A Native American chef trained in French cuisine has a mission to teach the world about an older, unrecognized culinary tradition that has influenced most of us. Hanna Choi reported the story for National Public Radio.
“When Nephi Craig enrolled in the culinary program at Arizona’s Scottsdale Community College, there was nothing like ‘Native American Cuisine 101’ in the curriculum. Craig identifies as White Mountain Apache and Navajo, and the first mention he can recall of anything remotely related to his background was a class discussion on fry bread, a crispy fried concoction that ‘is really a taste of American colonialism,’ he says …
“Since then, he increasingly came to sense a sort of dismissiveness and sloppiness towards Native Americans and indigenous food ways in the mainstream culinary world.
“Craig grew up immersed in his culture through art, music and ceremony, and food always played a large role. He wanted to find a way to bridge the gap. …
“Upon graduating from culinary school in 2000, Craig launched the Native American Culinary Association. Based in Arizona, NACA is a network of Native chefs — professionals and those just starting out — dedicated to the research, refinement, and development of Native American cuisine. Since 2011, the association has organized a yearly Indigenous Food Symposium, bringing people from different fields together to share and learn about Native foods, agriculture and landscapes.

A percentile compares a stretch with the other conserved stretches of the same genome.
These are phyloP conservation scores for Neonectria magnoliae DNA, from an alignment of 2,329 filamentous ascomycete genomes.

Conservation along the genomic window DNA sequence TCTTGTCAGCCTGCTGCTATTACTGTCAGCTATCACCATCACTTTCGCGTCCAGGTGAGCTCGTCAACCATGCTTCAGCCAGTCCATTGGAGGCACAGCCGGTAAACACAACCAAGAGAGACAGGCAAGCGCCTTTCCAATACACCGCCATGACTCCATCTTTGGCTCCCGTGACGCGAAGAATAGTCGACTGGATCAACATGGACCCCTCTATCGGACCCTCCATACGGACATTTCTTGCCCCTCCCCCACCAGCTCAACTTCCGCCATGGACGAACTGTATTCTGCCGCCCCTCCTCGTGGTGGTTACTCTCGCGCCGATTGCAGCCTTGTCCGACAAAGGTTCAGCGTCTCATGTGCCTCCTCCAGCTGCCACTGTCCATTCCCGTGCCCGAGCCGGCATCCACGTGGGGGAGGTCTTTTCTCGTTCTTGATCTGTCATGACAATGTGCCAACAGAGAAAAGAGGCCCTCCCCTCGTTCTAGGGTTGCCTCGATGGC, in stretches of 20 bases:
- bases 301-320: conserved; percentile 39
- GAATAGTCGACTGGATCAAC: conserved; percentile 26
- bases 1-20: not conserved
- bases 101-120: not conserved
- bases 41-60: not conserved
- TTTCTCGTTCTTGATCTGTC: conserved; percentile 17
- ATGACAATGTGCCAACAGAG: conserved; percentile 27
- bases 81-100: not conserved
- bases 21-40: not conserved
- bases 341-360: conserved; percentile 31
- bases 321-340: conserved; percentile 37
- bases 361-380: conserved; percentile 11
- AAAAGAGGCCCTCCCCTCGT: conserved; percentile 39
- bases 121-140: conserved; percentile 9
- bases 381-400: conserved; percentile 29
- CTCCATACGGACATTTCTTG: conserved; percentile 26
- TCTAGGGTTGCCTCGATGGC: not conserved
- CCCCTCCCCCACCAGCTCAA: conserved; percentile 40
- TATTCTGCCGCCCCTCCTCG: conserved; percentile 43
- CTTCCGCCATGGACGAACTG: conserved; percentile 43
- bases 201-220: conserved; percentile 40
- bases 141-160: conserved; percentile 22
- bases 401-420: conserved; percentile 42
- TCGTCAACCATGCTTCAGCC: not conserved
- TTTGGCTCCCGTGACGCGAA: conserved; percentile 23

‘Craig is also the executive chef of The Summit Restaurant at Sunrise Park Resort in Whiteriver, Arizona. … Craig’s culinary team there is staffed entirely by cooks and other food workers who identify either with the White Mountain Apache tribe or as Navajo/Dineh.”
In the NPR interview, Craig tells Choi, “I had always been cooking since I was a kid, growing up here on the rez with my mom and my family. We didn’t have a lot of money and so we would bake and sell our goods and I would bag up stuff in sandwich bags and sell them as a little guy.
“I’ve been cooking my entire life, all through my adolescence and I had ultimately wanted to do something creative. …
“I had no idea the world that I would be entering in the long classical legacy that is French cuisine. But that’s kind of where I started out, just in childhood, and then realizing just by pure observation that we were left out of this picture of world cuisine even when about 70 percent of foods consumed around the world today were developed and domesticated by Indigenous peoples of the Americas.”
Craig explains more here. Check it out.